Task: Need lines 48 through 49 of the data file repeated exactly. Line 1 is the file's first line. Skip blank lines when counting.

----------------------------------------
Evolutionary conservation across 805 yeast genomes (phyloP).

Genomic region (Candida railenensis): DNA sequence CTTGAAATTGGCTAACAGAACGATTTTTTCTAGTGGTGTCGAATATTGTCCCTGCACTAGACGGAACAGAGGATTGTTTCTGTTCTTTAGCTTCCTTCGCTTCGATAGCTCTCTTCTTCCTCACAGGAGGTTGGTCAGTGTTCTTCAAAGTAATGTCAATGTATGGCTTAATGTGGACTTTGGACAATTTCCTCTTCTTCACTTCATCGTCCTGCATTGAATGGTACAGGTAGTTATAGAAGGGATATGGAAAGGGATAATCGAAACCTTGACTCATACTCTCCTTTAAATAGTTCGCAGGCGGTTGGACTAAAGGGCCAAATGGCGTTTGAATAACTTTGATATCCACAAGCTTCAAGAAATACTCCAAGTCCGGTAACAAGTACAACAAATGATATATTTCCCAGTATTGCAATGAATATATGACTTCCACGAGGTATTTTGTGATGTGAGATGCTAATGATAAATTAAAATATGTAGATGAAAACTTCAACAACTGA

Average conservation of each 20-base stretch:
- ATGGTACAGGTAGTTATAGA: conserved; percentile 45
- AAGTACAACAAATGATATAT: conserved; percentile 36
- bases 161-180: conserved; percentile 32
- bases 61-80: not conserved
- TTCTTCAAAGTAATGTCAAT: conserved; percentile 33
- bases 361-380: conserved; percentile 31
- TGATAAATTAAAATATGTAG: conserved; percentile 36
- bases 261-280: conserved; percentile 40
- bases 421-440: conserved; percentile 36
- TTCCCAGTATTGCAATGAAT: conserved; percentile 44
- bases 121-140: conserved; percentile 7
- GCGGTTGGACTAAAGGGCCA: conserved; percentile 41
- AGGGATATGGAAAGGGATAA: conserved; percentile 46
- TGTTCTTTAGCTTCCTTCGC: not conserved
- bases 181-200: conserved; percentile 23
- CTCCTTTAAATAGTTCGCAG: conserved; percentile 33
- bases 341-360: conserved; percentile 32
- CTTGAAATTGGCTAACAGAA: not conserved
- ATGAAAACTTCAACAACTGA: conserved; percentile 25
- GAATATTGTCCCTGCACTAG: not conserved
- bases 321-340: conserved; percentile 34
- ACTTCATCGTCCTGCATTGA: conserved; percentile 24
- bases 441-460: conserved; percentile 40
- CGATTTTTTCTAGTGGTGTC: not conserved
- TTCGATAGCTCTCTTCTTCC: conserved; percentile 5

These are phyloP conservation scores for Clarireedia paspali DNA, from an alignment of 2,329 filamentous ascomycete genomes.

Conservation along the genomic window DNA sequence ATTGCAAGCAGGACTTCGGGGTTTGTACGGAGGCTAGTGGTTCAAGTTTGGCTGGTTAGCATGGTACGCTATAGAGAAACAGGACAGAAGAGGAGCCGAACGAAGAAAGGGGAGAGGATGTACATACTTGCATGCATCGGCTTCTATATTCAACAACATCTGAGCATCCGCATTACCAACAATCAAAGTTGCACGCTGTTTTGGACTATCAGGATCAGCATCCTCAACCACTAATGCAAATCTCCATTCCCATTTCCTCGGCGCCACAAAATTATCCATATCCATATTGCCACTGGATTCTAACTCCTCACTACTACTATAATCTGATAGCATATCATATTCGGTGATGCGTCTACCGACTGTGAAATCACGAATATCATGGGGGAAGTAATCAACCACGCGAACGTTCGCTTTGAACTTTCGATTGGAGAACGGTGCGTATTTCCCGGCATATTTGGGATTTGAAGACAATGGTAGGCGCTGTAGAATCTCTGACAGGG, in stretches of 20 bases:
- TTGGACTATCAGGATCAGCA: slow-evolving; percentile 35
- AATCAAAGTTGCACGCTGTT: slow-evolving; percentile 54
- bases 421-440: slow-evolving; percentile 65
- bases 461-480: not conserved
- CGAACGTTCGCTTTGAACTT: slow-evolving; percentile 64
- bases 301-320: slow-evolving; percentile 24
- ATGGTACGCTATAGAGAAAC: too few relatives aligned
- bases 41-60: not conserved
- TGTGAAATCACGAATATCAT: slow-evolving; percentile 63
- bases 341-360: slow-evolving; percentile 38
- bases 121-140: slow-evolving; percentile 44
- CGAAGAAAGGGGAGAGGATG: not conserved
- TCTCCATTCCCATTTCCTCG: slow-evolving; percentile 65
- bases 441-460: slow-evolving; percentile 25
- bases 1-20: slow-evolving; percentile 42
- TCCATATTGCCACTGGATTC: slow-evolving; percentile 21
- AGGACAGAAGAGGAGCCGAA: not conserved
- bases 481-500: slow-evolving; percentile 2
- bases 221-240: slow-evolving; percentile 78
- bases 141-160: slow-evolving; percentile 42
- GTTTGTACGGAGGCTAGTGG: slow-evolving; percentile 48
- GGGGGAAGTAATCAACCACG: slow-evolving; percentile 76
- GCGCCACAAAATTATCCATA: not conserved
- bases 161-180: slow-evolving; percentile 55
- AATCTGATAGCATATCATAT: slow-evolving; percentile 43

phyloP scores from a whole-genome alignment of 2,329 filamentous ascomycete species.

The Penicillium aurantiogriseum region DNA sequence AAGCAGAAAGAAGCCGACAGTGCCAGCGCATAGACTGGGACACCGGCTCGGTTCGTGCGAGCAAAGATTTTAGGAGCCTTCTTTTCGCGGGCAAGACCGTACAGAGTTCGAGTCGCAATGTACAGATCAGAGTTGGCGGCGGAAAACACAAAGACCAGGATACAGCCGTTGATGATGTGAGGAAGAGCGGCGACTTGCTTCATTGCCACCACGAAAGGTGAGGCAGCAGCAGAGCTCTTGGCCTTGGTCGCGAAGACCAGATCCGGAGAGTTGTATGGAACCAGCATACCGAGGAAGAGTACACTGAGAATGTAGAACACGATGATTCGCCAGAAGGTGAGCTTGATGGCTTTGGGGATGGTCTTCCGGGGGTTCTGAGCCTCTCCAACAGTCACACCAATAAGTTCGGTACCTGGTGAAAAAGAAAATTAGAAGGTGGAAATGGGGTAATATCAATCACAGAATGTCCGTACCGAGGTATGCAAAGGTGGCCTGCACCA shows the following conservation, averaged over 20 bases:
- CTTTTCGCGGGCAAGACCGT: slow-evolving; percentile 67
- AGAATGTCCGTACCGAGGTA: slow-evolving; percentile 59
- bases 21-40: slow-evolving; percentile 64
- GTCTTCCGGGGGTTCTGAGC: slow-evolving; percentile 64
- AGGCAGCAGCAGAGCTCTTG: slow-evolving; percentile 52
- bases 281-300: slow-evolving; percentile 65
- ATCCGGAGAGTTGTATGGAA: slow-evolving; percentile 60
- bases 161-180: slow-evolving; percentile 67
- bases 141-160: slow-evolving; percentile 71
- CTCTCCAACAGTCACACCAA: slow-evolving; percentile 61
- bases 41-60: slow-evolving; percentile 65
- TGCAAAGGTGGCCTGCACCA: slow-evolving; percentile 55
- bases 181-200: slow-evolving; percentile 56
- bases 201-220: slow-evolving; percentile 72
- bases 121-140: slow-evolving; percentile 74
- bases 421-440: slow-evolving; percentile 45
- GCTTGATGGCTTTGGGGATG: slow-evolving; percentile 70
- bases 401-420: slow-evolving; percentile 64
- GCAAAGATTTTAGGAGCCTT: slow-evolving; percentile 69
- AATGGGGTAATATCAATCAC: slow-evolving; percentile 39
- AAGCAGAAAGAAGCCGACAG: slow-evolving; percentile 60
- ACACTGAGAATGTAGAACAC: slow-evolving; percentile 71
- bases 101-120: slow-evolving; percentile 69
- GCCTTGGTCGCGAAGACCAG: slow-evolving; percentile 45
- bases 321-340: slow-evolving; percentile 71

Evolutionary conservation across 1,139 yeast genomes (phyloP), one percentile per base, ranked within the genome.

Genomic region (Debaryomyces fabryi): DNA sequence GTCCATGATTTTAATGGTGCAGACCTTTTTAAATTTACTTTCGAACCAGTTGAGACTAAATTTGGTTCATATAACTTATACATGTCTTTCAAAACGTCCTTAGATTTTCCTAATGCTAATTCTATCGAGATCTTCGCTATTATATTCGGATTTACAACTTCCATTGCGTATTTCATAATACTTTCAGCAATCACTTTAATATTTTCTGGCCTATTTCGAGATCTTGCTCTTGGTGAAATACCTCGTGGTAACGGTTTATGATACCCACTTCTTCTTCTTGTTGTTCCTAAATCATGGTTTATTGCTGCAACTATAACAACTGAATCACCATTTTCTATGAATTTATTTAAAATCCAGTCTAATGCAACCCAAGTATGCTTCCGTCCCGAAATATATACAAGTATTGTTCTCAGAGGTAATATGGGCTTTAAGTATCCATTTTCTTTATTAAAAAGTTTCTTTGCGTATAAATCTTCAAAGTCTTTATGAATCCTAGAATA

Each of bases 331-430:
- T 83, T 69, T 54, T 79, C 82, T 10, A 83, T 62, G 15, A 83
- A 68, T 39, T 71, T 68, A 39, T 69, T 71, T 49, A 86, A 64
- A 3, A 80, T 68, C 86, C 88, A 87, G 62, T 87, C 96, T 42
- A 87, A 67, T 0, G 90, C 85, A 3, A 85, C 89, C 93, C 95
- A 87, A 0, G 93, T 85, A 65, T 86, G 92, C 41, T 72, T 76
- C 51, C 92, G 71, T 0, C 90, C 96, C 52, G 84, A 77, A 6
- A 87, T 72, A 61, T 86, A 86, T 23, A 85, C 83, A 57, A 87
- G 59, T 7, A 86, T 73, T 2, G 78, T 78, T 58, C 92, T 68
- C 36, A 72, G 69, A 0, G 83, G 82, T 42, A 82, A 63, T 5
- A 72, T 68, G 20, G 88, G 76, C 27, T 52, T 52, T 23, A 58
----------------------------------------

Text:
- bases 481-500: slow-evolving; percentile 2
- bases 221-240: slow-evolving; percentile 78